Coronavirus forces Foxconn to keep closed all iPhone assembly plants in China


Coronavirus-related shutdowns continue to disrupt Chinese factories.
Coronavirus-related shutdowns continue to disrupt Chinese factories.
Photo: Steve Jurvetson/Flickr CC

Foxconn reportedly won‘t be able to resume iPhone assembly on Monday. Its plants in China where Apple handsets are put together have been closed since before the Lunar New Year to prevent the spread of the coronavirus, and the government has allegedly forbidden them to reopen next week, literally on pain of death.

Foxconn plants stay shuttered

Foxconn‘s Zhengzhou plant makes so many iOS devices it’s sometimes called “iPhone city.” And it won‘t reopen its doors on Monday, according to the Japanese business publication Nikkei. The company had hoped to restart production this week.

Government health inspectors toured the company’s facility in Shenzhen, and ordered it to stay shut down as well. And were extremely serious about it — a Foxconn memo leaked to Nikkei said “Violation of epidemic prevention and control could potentially face the death penalty.”

When these plants will be allowed to resume iPhone assembly is unknown. Foxconn reportedly doesn’t plan to open any facilities until they have approval from their local government health agencies.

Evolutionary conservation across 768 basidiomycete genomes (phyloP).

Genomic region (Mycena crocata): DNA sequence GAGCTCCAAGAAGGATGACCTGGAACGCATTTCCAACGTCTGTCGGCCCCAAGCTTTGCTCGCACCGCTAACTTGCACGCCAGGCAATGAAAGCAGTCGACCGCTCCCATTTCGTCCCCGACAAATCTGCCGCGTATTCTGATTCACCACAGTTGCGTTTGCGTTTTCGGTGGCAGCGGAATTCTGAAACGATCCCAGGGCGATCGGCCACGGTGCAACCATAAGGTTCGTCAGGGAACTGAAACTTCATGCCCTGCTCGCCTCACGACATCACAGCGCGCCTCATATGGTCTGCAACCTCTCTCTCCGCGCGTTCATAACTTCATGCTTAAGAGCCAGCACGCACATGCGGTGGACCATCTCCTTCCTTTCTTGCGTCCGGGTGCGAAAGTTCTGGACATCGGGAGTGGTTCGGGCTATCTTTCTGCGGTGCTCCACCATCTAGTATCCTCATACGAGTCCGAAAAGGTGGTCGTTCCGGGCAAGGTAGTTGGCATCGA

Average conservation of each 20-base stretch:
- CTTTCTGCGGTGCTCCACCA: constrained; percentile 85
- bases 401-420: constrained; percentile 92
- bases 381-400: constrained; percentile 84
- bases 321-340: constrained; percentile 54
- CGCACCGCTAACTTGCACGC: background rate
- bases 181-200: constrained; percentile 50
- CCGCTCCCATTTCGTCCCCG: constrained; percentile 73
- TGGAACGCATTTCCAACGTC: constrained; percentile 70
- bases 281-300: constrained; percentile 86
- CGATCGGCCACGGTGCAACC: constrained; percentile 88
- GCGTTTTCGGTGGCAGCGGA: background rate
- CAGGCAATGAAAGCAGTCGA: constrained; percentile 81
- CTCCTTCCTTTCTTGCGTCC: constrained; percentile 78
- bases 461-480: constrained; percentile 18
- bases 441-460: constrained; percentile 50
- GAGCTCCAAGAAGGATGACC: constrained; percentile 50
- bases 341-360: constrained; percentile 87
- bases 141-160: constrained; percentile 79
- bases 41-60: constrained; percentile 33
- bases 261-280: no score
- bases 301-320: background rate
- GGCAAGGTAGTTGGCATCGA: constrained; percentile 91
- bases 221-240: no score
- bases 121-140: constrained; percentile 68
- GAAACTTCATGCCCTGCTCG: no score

And it’s not just iPhone. Compal Electronics delayed restarting iPad production in China until Monday Feb. 17. Whether Quanta will resume MacBook production on Monday is not yet known.

The Chinese government is ordering the continued closure of these plants in hopes of containing the coronavirus. This has so far sickened over 34,000 people worldwide, and killed at least 805, according to CBS News.

Effects on iPhone and iPad availability unknown

What the temporary of Foxconn’s assembly plants means for iPhone supplies is unknown. It does have assembly plants in Vietnam, India and Mexico. Still, a prominent analyst already predicted that iPhone shipments will drop 10% this quarter because of the coronavirus.

Apple CEO Tim Cook said last week that his company is working on finding “alternate sources” for components, but did not specifically address alternatives for product manufacturing.

It’s not just Apple being affected. Foxconn’s client list also includes Amazon, Dell, Google, HP, Microsoft, Nintendo and many more.


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